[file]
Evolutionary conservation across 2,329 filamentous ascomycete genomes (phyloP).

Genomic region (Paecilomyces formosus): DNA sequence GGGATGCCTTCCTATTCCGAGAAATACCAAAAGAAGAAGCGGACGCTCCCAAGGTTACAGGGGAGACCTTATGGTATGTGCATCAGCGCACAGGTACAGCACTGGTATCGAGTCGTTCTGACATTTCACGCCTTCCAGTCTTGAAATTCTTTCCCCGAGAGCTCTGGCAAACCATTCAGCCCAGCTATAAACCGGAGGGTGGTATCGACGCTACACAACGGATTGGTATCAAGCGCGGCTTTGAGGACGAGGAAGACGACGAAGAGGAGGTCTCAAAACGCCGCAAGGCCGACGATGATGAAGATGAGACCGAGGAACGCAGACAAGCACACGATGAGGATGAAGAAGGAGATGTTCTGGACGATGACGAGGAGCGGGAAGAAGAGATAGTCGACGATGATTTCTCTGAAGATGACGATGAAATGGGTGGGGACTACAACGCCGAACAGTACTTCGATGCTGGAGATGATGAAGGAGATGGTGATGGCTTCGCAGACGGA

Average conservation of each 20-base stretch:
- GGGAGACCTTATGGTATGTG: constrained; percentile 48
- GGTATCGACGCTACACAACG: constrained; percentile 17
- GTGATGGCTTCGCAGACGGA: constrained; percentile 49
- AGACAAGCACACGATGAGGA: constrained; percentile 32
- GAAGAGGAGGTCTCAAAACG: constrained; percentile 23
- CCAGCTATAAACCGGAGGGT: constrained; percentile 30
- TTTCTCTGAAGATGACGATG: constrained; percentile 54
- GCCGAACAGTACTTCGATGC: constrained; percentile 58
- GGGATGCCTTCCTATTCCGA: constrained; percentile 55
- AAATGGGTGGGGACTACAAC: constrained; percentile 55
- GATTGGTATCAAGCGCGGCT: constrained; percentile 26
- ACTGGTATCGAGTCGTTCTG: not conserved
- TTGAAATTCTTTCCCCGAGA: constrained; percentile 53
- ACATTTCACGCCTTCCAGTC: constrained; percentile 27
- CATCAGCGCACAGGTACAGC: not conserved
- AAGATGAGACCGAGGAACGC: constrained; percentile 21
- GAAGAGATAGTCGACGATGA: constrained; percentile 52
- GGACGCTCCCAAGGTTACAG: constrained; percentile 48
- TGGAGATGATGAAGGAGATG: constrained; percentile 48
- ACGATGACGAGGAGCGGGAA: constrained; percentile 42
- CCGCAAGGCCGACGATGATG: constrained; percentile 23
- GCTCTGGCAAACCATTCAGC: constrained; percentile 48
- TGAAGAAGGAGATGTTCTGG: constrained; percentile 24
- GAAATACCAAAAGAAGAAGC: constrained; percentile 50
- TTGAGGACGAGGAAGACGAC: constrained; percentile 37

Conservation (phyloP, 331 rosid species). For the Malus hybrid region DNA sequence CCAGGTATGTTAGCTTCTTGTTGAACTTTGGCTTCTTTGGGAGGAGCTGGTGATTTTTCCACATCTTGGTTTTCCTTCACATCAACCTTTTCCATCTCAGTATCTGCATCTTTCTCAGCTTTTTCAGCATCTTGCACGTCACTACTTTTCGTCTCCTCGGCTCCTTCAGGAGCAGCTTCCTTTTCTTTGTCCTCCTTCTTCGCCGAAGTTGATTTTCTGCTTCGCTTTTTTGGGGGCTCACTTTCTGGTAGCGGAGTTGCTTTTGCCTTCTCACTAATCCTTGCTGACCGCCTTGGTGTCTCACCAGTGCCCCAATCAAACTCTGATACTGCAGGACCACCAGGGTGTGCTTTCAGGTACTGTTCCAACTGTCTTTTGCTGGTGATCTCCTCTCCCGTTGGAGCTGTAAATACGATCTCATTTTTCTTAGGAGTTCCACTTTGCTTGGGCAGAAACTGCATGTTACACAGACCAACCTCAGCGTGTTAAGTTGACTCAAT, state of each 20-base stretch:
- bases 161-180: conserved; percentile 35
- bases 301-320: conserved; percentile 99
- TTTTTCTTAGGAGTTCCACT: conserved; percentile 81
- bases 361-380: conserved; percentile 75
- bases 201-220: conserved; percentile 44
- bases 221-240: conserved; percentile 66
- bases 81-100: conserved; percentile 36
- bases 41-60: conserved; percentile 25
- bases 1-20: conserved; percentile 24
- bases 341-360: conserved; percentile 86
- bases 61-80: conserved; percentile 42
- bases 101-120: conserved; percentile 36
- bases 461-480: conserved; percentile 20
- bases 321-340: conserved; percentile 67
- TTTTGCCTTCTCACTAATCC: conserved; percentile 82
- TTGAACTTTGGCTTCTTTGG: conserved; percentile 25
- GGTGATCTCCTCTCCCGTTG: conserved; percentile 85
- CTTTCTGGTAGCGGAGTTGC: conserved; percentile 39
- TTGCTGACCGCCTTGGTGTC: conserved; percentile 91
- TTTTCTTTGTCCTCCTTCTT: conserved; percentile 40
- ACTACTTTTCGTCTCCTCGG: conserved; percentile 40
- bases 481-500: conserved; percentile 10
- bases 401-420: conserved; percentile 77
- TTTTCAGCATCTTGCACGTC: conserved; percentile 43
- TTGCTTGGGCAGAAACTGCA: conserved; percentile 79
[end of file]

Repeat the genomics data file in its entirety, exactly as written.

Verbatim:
Evolutionary conservation across 2,329 filamentous ascomycete genomes (phyloP).

Genomic region (Paecilomyces formosus): DNA sequence GGGATGCCTTCCTATTCCGAGAAATACCAAAAGAAGAAGCGGACGCTCCCAAGGTTACAGGGGAGACCTTATGGTATGTGCATCAGCGCACAGGTACAGCACTGGTATCGAGTCGTTCTGACATTTCACGCCTTCCAGTCTTGAAATTCTTTCCCCGAGAGCTCTGGCAAACCATTCAGCCCAGCTATAAACCGGAGGGTGGTATCGACGCTACACAACGGATTGGTATCAAGCGCGGCTTTGAGGACGAGGAAGACGACGAAGAGGAGGTCTCAAAACGCCGCAAGGCCGACGATGATGAAGATGAGACCGAGGAACGCAGACAAGCACACGATGAGGATGAAGAAGGAGATGTTCTGGACGATGACGAGGAGCGGGAAGAAGAGATAGTCGACGATGATTTCTCTGAAGATGACGATGAAATGGGTGGGGACTACAACGCCGAACAGTACTTCGATGCTGGAGATGATGAAGGAGATGGTGATGGCTTCGCAGACGGA

Average conservation of each 20-base stretch:
- GGGAGACCTTATGGTATGTG: constrained; percentile 48
- GGTATCGACGCTACACAACG: constrained; percentile 17
- GTGATGGCTTCGCAGACGGA: constrained; percentile 49
- AGACAAGCACACGATGAGGA: constrained; percentile 32
- GAAGAGGAGGTCTCAAAACG: constrained; percentile 23
- CCAGCTATAAACCGGAGGGT: constrained; percentile 30
- TTTCTCTGAAGATGACGATG: constrained; percentile 54
- GCCGAACAGTACTTCGATGC: constrained; percentile 58
- GGGATGCCTTCCTATTCCGA: constrained; percentile 55
- AAATGGGTGGGGACTACAAC: constrained; percentile 55
- GATTGGTATCAAGCGCGGCT: constrained; percentile 26
- ACTGGTATCGAGTCGTTCTG: not conserved
- TTGAAATTCTTTCCCCGAGA: constrained; percentile 53
- ACATTTCACGCCTTCCAGTC: constrained; percentile 27
- CATCAGCGCACAGGTACAGC: not conserved
- AAGATGAGACCGAGGAACGC: constrained; percentile 21
- GAAGAGATAGTCGACGATGA: constrained; percentile 52
- GGACGCTCCCAAGGTTACAG: constrained; percentile 48
- TGGAGATGATGAAGGAGATG: constrained; percentile 48
- ACGATGACGAGGAGCGGGAA: constrained; percentile 42
- CCGCAAGGCCGACGATGATG: constrained; percentile 23
- GCTCTGGCAAACCATTCAGC: constrained; percentile 48
- TGAAGAAGGAGATGTTCTGG: constrained; percentile 24
- GAAATACCAAAAGAAGAAGC: constrained; percentile 50
- TTGAGGACGAGGAAGACGAC: constrained; percentile 37

Conservation (phyloP, 331 rosid species). For the Malus hybrid region DNA sequence CCAGGTATGTTAGCTTCTTGTTGAACTTTGGCTTCTTTGGGAGGAGCTGGTGATTTTTCCACATCTTGGTTTTCCTTCACATCAACCTTTTCCATCTCAGTATCTGCATCTTTCTCAGCTTTTTCAGCATCTTGCACGTCACTACTTTTCGTCTCCTCGGCTCCTTCAGGAGCAGCTTCCTTTTCTTTGTCCTCCTTCTTCGCCGAAGTTGATTTTCTGCTTCGCTTTTTTGGGGGCTCACTTTCTGGTAGCGGAGTTGCTTTTGCCTTCTCACTAATCCTTGCTGACCGCCTTGGTGTCTCACCAGTGCCCCAATCAAACTCTGATACTGCAGGACCACCAGGGTGTGCTTTCAGGTACTGTTCCAACTGTCTTTTGCTGGTGATCTCCTCTCCCGTTGGAGCTGTAAATACGATCTCATTTTTCTTAGGAGTTCCACTTTGCTTGGGCAGAAACTGCATGTTACACAGACCAACCTCAGCGTGTTAAGTTGACTCAAT, state of each 20-base stretch:
- bases 161-180: conserved; percentile 35
- bases 301-320: conserved; percentile 99
- TTTTTCTTAGGAGTTCCACT: conserved; percentile 81
- bases 361-380: conserved; percentile 75
- bases 201-220: conserved; percentile 44
- bases 221-240: conserved; percentile 66
- bases 81-100: conserved; percentile 36
- bases 41-60: conserved; percentile 25
- bases 1-20: conserved; percentile 24
- bases 341-360: conserved; percentile 86
- bases 61-80: conserved; percentile 42
- bases 101-120: conserved; percentile 36
- bases 461-480: conserved; percentile 20
- bases 321-340: conserved; percentile 67
- TTTTGCCTTCTCACTAATCC: conserved; percentile 82
- TTGAACTTTGGCTTCTTTGG: conserved; percentile 25
- GGTGATCTCCTCTCCCGTTG: conserved; percentile 85
- CTTTCTGGTAGCGGAGTTGC: conserved; percentile 39
- TTGCTGACCGCCTTGGTGTC: conserved; percentile 91
- TTTTCTTTGTCCTCCTTCTT: conserved; percentile 40
- ACTACTTTTCGTCTCCTCGG: conserved; percentile 40
- bases 481-500: conserved; percentile 10
- bases 401-420: conserved; percentile 77
- TTTTCAGCATCTTGCACGTC: conserved; percentile 43
- TTGCTTGGGCAGAAACTGCA: conserved; percentile 79